THE BRITISH LIBRARY

Americas studies blog

17 August 2012

Mrs Hemingway, Mr Hemingway and Miss Pfeiffer

Ernest_and_Pauline_Hemingway%2C_Paris%2C_1927
Ernest Hemingway and his second wife, Pauline Pfeiffer. Photograph courtesy of Ernest Hemingway Photograph Collection, John F. Kennedy Presidential Library.  

‘All things truly wicked must start from an innocence’ Ernest Hemingway wrote in A Moveable Feast, a memoir published after his death in 1964.

The last story of the Feast tells of a married couple ‘infiltrated’ by a rich young woman. It is the story of Hadley and Ernest and his mistress, Pauline Pfeiffer. Miss Pfeiffer, Hemingway wrote, used the ‘the oldest trick’ there is to snag a husband: becoming the wife’s ‘temporary best friend’. The story casts the Hemingways as innocents caught in the net of a rich socialite.

But other sources show a more complicated picture. Carlos Bakers’ Selected Letters, for example, shows an eminently more remorseful Ernest. In a letter to Fitzgerald in November 1926, Hemingway wrote ‘Needless to say Hadley has been grand and everything has been completely my fault in every way. That’s the truth, not a polite gesture.’

Two other volumes also show Hadley taking some share of the blame. Gioia Diliberto suggests Mrs Hemingway’s passivity contributed to Pauline’s success in her biography Hadley. ‘I tend to give up before other people do,’ Hadley commented. ‘I should have said to her, “No, you can’t have my husband.” But I didn’t.’

Hadley had had a lonely life before she met Hemingway. In many ways this made her too grateful for his ‘rescue’ six years earlier. ‘He gave me the key to the world,’ Hadley told her first biographer, Alice Sokoloff, in her book The First Mrs Hemingway. When someone else was favoured with this key, Hadley kept schtum and did not protest.

And yet A Moveable Feast has become perhaps too dominant in how we read the unhappy Hemingway ménage-a-trois. In his early letters Hemingway writes of his urgent and aching love for his mistress: ‘All I want is you Pfife and oh dear god I want you so,’ he wrote as the divorce papers landed on his desk from Hadley, ‘I love you love you love you so – and I’m yours all shot to hell’.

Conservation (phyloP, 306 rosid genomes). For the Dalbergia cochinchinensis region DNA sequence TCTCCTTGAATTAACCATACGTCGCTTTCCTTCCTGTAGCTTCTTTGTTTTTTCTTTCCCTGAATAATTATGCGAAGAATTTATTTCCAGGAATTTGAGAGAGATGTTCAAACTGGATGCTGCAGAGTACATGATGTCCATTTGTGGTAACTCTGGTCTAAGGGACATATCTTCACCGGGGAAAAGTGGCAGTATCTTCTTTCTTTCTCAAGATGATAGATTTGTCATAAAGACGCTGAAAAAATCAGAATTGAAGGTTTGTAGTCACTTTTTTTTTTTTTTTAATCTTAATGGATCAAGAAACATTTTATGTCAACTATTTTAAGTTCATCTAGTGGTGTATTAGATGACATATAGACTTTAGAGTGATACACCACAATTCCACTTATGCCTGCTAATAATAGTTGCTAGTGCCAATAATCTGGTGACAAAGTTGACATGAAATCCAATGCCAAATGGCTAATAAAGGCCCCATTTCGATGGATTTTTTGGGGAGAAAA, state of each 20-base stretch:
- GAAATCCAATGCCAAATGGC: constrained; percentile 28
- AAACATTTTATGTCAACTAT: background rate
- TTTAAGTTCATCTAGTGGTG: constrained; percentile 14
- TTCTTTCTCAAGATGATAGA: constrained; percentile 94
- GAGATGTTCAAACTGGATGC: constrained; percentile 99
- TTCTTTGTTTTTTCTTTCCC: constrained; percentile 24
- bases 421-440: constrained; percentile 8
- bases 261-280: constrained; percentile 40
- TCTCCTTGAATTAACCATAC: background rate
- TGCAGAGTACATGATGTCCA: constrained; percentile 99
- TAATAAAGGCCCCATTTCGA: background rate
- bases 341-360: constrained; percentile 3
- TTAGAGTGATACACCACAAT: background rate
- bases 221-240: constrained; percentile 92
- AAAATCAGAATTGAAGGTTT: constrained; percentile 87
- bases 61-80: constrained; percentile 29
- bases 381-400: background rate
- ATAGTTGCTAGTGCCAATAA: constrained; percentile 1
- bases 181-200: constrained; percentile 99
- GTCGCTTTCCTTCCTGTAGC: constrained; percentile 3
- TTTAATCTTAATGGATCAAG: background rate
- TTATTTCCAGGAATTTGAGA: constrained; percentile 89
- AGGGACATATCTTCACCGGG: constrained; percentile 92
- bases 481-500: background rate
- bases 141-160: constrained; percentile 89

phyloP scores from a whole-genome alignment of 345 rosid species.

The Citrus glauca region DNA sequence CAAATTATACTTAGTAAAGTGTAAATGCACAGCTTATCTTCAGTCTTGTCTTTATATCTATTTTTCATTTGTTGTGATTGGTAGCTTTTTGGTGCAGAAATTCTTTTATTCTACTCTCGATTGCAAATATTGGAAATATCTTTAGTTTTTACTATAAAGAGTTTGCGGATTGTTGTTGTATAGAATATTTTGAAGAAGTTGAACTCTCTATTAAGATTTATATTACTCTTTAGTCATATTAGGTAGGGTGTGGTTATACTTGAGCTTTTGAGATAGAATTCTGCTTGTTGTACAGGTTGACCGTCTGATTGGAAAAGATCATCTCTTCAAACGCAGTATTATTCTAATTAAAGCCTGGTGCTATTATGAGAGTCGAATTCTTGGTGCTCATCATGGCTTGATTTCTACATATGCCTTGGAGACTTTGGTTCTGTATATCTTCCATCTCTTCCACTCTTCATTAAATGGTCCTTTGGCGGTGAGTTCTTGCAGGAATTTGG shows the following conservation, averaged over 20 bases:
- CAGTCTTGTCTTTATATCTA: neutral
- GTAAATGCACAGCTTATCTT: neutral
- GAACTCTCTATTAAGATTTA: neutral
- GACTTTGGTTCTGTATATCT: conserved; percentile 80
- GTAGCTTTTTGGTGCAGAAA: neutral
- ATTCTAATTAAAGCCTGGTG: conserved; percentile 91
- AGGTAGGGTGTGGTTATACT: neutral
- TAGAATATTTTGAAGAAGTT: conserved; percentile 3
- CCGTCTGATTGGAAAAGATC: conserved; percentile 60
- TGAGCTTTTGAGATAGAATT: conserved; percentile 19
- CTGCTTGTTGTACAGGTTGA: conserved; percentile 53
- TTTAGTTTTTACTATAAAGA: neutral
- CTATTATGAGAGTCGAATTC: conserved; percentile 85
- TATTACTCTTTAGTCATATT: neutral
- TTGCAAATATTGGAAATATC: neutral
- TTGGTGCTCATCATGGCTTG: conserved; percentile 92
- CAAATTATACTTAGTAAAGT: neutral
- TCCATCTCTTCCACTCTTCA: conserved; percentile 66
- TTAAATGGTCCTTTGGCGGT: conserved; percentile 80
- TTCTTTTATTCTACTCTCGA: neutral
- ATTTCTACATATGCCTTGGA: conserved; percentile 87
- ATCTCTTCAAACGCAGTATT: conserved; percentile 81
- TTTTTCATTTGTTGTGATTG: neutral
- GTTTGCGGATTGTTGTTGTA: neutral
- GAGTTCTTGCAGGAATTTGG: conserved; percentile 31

Furthermore, a recently published ‘restored’ edition of A Moveable Feast (2010) includes much material excised from the 1964 publication. While the Feast is remembered as a eulogy to Hadley, the 2010 edition goes some way in restoring Pauline’s reputation as something more than a snake in Dior. 

‘For the girl to deceive her friend was a terrible thing but it was my fault and blindness that this did not repel me. Having become involved in it and being in love I accepted all the blame for it myself and lived with the remorse,’ reads a ‘redacted’ section from the new edition.

Though much less satisfying as a piece of prose, the restored edition refutes the simple geometry of a married couple infiltrated by an outsider. The 1964 edition reads: ‘I loved her and I loved no one else.’ But the 2010 edition shows the hell of when ‘you truly love two women’. The 2010 Feast does not exonerate Pauline, but it does lighten her load.

Everything, in the end, is of course conjecture, but by casting the nets further out than just the ‘definitive’ Moveable Feast, we can see how the wickedness and innocence might just have belonged to all three.

Naomi Wood is one of the current Eccles Centre Writers in Residence and will be talking about her novel Mrs Hemingway at the Summer Scholars Series at the British Library on 22 August. 

 

 

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